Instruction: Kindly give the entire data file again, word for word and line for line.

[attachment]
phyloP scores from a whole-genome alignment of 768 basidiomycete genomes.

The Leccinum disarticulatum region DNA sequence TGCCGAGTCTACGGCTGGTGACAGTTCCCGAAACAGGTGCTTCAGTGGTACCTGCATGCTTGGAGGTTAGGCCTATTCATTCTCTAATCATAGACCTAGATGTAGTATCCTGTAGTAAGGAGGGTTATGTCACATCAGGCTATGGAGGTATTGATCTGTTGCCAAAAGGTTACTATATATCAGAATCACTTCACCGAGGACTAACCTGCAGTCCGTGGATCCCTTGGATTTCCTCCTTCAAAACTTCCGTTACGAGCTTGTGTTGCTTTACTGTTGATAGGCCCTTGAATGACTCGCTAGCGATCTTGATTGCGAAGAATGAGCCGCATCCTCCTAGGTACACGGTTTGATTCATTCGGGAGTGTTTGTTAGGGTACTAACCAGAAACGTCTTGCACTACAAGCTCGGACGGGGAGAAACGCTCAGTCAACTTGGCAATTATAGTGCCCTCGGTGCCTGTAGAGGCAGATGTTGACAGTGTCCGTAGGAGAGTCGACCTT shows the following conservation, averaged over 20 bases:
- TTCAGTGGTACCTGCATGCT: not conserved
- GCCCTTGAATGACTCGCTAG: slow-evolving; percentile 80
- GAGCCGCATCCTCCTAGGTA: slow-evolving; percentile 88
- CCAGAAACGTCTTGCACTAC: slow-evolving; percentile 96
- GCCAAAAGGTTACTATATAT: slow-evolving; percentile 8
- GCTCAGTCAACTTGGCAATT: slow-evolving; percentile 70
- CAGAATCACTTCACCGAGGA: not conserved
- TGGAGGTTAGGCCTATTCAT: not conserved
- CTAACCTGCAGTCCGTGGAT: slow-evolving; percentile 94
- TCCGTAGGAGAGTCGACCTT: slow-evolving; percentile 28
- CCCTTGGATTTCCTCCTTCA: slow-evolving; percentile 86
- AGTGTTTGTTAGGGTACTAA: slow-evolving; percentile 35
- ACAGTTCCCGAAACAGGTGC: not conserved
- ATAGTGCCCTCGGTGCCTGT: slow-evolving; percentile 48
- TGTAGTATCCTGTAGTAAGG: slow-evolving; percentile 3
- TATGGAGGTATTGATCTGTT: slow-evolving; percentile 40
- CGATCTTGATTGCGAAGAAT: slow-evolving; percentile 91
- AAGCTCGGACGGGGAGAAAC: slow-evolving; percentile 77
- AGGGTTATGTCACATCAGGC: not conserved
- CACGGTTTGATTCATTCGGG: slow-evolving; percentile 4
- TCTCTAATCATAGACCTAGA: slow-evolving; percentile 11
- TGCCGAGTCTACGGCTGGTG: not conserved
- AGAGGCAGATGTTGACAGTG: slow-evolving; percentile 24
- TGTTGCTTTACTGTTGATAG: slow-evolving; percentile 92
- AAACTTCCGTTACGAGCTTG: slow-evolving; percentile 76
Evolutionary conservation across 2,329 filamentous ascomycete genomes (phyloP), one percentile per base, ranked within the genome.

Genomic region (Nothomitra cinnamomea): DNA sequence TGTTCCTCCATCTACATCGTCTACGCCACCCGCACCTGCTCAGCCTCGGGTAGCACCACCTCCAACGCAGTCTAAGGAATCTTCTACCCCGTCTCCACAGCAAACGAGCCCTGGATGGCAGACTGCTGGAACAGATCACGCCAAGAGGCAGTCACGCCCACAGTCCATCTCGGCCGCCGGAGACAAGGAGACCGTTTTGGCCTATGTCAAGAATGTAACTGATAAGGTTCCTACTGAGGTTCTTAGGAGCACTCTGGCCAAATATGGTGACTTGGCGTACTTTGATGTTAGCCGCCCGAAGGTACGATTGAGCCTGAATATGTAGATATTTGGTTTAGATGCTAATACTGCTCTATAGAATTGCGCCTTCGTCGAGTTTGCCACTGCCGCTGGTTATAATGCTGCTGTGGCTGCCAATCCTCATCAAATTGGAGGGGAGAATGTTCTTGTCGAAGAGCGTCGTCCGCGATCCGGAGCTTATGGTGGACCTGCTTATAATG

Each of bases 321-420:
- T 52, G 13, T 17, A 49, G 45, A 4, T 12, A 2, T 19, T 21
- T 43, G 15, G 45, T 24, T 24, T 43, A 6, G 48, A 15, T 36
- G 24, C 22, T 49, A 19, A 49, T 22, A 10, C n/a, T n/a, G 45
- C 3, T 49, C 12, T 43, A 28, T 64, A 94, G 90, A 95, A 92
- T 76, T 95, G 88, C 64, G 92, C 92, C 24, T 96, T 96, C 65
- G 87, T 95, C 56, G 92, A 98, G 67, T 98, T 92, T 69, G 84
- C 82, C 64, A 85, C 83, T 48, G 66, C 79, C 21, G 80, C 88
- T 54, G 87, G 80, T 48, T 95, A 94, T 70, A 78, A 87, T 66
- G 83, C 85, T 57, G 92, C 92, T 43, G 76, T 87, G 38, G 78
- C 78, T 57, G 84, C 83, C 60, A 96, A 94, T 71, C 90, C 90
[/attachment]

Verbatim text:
phyloP scores from a whole-genome alignment of 768 basidiomycete genomes.

The Leccinum disarticulatum region DNA sequence TGCCGAGTCTACGGCTGGTGACAGTTCCCGAAACAGGTGCTTCAGTGGTACCTGCATGCTTGGAGGTTAGGCCTATTCATTCTCTAATCATAGACCTAGATGTAGTATCCTGTAGTAAGGAGGGTTATGTCACATCAGGCTATGGAGGTATTGATCTGTTGCCAAAAGGTTACTATATATCAGAATCACTTCACCGAGGACTAACCTGCAGTCCGTGGATCCCTTGGATTTCCTCCTTCAAAACTTCCGTTACGAGCTTGTGTTGCTTTACTGTTGATAGGCCCTTGAATGACTCGCTAGCGATCTTGATTGCGAAGAATGAGCCGCATCCTCCTAGGTACACGGTTTGATTCATTCGGGAGTGTTTGTTAGGGTACTAACCAGAAACGTCTTGCACTACAAGCTCGGACGGGGAGAAACGCTCAGTCAACTTGGCAATTATAGTGCCCTCGGTGCCTGTAGAGGCAGATGTTGACAGTGTCCGTAGGAGAGTCGACCTT shows the following conservation, averaged over 20 bases:
- TTCAGTGGTACCTGCATGCT: not conserved
- GCCCTTGAATGACTCGCTAG: slow-evolving; percentile 80
- GAGCCGCATCCTCCTAGGTA: slow-evolving; percentile 88
- CCAGAAACGTCTTGCACTAC: slow-evolving; percentile 96
- GCCAAAAGGTTACTATATAT: slow-evolving; percentile 8
- GCTCAGTCAACTTGGCAATT: slow-evolving; percentile 70
- CAGAATCACTTCACCGAGGA: not conserved
- TGGAGGTTAGGCCTATTCAT: not conserved
- CTAACCTGCAGTCCGTGGAT: slow-evolving; percentile 94
- TCCGTAGGAGAGTCGACCTT: slow-evolving; percentile 28
- CCCTTGGATTTCCTCCTTCA: slow-evolving; percentile 86
- AGTGTTTGTTAGGGTACTAA: slow-evolving; percentile 35
- ACAGTTCCCGAAACAGGTGC: not conserved
- ATAGTGCCCTCGGTGCCTGT: slow-evolving; percentile 48
- TGTAGTATCCTGTAGTAAGG: slow-evolving; percentile 3
- TATGGAGGTATTGATCTGTT: slow-evolving; percentile 40
- CGATCTTGATTGCGAAGAAT: slow-evolving; percentile 91
- AAGCTCGGACGGGGAGAAAC: slow-evolving; percentile 77
- AGGGTTATGTCACATCAGGC: not conserved
- CACGGTTTGATTCATTCGGG: slow-evolving; percentile 4
- TCTCTAATCATAGACCTAGA: slow-evolving; percentile 11
- TGCCGAGTCTACGGCTGGTG: not conserved
- AGAGGCAGATGTTGACAGTG: slow-evolving; percentile 24
- TGTTGCTTTACTGTTGATAG: slow-evolving; percentile 92
- AAACTTCCGTTACGAGCTTG: slow-evolving; percentile 76
Evolutionary conservation across 2,329 filamentous ascomycete genomes (phyloP), one percentile per base, ranked within the genome.

Genomic region (Nothomitra cinnamomea): DNA sequence TGTTCCTCCATCTACATCGTCTACGCCACCCGCACCTGCTCAGCCTCGGGTAGCACCACCTCCAACGCAGTCTAAGGAATCTTCTACCCCGTCTCCACAGCAAACGAGCCCTGGATGGCAGACTGCTGGAACAGATCACGCCAAGAGGCAGTCACGCCCACAGTCCATCTCGGCCGCCGGAGACAAGGAGACCGTTTTGGCCTATGTCAAGAATGTAACTGATAAGGTTCCTACTGAGGTTCTTAGGAGCACTCTGGCCAAATATGGTGACTTGGCGTACTTTGATGTTAGCCGCCCGAAGGTACGATTGAGCCTGAATATGTAGATATTTGGTTTAGATGCTAATACTGCTCTATAGAATTGCGCCTTCGTCGAGTTTGCCACTGCCGCTGGTTATAATGCTGCTGTGGCTGCCAATCCTCATCAAATTGGAGGGGAGAATGTTCTTGTCGAAGAGCGTCGTCCGCGATCCGGAGCTTATGGTGGACCTGCTTATAATG

Each of bases 321-420:
- T 52, G 13, T 17, A 49, G 45, A 4, T 12, A 2, T 19, T 21
- T 43, G 15, G 45, T 24, T 24, T 43, A 6, G 48, A 15, T 36
- G 24, C 22, T 49, A 19, A 49, T 22, A 10, C n/a, T n/a, G 45
- C 3, T 49, C 12, T 43, A 28, T 64, A 94, G 90, A 95, A 92
- T 76, T 95, G 88, C 64, G 92, C 92, C 24, T 96, T 96, C 65
- G 87, T 95, C 56, G 92, A 98, G 67, T 98, T 92, T 69, G 84
- C 82, C 64, A 85, C 83, T 48, G 66, C 79, C 21, G 80, C 88
- T 54, G 87, G 80, T 48, T 95, A 94, T 70, A 78, A 87, T 66
- G 83, C 85, T 57, G 92, C 92, T 43, G 76, T 87, G 38, G 78
- C 78, T 57, G 84, C 83, C 60, A 96, A 94, T 71, C 90, C 90